My Moonwatch telescope arrived at my office looking both well-used and well-maintained. While the body of the ‘scope is metal, it’s attached to a sturdy wooden base that has received at least one coat of varnish. Its optics are similar to the ‘scopes that Edmund Scientific made – mine has a 6X magnification and a 12 degree field of view. The thick gnurled knobs would have made it easier for a person with gloves (or cold hands) to adjust and focus it. Meanwhile, the fixed mirror and achromatic lens at its end was protected with a hinged metal flap. The ideal telescope for satellite spotting was lightweight, small, and rugged with few moving parts. An average person could afford one. Loosening a knob on the right side of the Micronata ‘scope allows the thing to be collapsed and folded for easy transport. I can easily imagine someone packing it up and slipping it into their book bag or briefcase after spending a few hours on the Moonwatch front lines at dusk or dawn. Because not all Moonwatchers were amateur astronomers – many were initially recruited from the ranks of enthusiastic citizens but had little familiarity with telescopes – a Moonwatch telescope needed to be fairly simple and easy to repair.

Individual telescopes, however, were just one part of a much larger ensemble of people and gear. Consider this photograph which shows the Terre Haute Moonwatch team sometime in 1957:

Terre Haute team

Terre Haute Moonwatch team, summer 1957

40 men and women sit on benches or stand around them with their telescopes arrayed nearby. The photograph’s back label attests to the diverse backgrounds that Moonwatchers came from – secretary, accountant, heavy equipment operator, plant foreman. This group started out observing on folding chairs and temporarily mounted their telescopes on cheap tables. Eventually they had the luxury of satellite spotting from one of the best equipped and most comfortable Moonwatch stations in the world. Besides the satellite observing room, the station had a small room which housed timing gear and shortwave radio equipment.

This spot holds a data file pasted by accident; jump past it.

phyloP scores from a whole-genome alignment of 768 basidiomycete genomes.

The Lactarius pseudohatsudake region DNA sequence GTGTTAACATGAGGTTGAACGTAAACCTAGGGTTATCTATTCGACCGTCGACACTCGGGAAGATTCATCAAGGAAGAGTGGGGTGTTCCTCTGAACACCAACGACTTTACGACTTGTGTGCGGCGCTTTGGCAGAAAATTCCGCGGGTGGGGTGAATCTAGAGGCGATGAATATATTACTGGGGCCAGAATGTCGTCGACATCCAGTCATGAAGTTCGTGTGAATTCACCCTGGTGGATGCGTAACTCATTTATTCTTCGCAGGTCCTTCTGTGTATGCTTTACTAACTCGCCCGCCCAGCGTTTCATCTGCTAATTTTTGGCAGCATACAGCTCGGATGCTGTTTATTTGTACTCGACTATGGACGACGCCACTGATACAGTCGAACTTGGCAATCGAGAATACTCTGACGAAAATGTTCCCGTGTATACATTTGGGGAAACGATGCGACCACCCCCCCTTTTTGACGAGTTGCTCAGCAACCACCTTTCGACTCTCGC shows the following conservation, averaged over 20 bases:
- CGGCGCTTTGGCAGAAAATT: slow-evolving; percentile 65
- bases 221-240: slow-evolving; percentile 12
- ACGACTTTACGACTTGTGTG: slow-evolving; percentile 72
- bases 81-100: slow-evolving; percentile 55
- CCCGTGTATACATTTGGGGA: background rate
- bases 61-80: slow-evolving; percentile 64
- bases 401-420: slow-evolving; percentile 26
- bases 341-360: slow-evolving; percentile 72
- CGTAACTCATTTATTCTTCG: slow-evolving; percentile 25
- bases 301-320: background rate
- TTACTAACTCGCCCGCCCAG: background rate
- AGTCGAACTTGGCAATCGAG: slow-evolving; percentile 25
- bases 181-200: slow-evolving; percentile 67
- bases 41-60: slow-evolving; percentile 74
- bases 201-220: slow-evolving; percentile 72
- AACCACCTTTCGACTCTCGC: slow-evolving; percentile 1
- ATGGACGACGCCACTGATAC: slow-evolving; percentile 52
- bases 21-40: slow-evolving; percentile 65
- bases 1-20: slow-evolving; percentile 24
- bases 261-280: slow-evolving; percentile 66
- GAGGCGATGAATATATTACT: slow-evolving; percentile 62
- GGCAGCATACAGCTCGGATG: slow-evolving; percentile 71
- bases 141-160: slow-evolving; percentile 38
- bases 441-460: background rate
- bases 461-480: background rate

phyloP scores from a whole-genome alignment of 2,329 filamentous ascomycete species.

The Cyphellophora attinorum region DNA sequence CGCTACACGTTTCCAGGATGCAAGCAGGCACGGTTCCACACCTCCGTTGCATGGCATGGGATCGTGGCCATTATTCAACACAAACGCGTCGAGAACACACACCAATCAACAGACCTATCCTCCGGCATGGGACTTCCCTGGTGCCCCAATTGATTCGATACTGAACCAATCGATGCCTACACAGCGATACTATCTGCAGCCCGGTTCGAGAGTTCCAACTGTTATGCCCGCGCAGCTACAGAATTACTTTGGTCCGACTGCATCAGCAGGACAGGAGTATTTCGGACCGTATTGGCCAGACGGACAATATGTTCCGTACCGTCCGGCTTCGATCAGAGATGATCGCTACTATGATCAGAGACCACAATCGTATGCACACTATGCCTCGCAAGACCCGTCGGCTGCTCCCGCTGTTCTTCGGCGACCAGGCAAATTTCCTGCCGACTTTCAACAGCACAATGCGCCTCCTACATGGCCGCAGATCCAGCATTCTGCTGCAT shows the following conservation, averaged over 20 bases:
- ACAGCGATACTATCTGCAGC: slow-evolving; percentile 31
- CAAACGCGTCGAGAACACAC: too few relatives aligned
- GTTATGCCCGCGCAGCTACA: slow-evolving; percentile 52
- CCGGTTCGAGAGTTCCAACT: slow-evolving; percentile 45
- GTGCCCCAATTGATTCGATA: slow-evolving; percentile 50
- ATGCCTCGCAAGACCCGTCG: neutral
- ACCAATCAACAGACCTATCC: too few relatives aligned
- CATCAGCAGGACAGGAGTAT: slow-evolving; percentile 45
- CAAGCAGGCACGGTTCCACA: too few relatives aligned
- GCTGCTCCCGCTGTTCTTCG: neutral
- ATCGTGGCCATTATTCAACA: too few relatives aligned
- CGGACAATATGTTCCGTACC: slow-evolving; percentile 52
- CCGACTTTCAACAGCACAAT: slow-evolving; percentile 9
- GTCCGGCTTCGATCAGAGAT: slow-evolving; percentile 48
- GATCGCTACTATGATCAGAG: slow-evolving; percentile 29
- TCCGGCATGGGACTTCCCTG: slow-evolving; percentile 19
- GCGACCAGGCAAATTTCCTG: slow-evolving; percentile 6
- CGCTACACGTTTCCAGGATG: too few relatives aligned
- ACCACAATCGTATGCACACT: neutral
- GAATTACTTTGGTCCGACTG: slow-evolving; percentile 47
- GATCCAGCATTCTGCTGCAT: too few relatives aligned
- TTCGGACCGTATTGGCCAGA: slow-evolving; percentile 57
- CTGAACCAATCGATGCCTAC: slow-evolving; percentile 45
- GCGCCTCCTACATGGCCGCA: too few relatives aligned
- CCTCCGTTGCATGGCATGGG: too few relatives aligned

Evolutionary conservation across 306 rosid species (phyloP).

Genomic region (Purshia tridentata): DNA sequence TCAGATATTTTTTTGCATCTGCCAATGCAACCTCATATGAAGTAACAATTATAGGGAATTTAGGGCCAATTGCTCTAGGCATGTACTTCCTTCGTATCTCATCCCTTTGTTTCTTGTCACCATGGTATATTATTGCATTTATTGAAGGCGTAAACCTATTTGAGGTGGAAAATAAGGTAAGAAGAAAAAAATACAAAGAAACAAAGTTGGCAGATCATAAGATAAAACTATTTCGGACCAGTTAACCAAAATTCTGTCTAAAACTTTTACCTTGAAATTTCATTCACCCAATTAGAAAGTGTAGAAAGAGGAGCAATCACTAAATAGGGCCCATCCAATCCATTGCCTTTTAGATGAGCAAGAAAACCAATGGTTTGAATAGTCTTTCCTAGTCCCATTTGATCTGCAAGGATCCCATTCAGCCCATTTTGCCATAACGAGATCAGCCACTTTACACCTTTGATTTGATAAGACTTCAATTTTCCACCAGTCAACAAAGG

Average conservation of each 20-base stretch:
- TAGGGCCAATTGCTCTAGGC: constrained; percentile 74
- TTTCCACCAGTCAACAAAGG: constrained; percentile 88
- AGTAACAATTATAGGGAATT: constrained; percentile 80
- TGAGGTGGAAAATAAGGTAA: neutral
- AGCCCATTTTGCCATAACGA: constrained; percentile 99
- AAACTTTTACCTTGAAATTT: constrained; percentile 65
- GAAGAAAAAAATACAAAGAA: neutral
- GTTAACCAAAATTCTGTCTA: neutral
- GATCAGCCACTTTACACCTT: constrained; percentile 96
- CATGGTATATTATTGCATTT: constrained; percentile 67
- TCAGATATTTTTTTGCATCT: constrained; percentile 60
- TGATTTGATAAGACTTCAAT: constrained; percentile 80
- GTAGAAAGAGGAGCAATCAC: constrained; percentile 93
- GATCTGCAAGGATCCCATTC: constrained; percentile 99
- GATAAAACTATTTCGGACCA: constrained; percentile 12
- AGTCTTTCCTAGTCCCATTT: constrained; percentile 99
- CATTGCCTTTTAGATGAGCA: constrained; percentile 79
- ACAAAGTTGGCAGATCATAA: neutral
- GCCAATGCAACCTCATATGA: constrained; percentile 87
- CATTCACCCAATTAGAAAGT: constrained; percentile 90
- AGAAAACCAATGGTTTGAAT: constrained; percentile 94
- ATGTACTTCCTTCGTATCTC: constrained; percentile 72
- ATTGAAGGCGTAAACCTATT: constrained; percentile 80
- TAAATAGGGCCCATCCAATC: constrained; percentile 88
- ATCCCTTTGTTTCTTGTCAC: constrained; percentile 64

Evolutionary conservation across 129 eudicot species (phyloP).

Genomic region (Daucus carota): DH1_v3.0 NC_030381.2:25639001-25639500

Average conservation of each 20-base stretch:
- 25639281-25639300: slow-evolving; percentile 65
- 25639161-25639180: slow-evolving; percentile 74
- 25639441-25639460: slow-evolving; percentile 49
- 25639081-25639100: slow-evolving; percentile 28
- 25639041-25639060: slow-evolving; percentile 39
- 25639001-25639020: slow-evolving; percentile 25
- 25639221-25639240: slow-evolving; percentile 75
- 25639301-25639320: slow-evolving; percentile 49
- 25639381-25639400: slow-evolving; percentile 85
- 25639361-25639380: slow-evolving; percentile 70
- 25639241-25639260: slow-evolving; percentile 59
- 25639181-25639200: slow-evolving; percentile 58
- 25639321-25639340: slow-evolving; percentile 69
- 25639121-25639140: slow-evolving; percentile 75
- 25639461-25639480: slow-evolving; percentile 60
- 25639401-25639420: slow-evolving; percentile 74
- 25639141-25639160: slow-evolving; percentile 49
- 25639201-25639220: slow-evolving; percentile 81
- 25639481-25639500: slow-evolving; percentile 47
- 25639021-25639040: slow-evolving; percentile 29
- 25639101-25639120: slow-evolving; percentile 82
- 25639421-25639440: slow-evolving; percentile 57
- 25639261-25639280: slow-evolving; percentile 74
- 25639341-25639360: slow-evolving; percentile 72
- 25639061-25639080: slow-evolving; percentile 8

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Inside the Terre Haute station; I’m assuming this is a publicity photo given the formal dress code.

Telescopes, like the one that George gave me, have stories. In Fort Worth, Texas, Charlie Mary Noble organized a Moonwatch team composed mostly of kids and young teens. From out of her house, she operated a unique lending library – instead of books, kids could check out telescopes. For fifty cents a week allowed a child to rent a good-quality reflecting telescope with a 4-inch mirror – large enough to start doing some serious amateur astronomy. She also loaned Moonwatch telescopes. One of these – identified only as #8 in correspondence with the Smithsonian – was believed lost after floods hit the Fort Worth area in the late spring of 1957. It had been loaned to a young boy who, when told to evacuate his home due to a levee breech nearby, placed it on high shelf in his room. The telescope floated out his window and bobbed along in its wooden case until someone fished it out and returned it, none too worse for wear, to Noble’s telescope library.2

“Reading a machine” means being aware of what an artifact might say about the person who designed it and the expectations of its users. I keep my Moonwatch telescope on a table next to my desk. I enjoy seeing it there when I come to the office in the morning. I don’t know what new stories this particular artifact might be able tell me. But I’m listening.

  1. Marcel LaFollette’s new book Science on American Television covers this topic nicely []
  2. The Fort Worth Museum of Science and History later named its planetarium after Noble []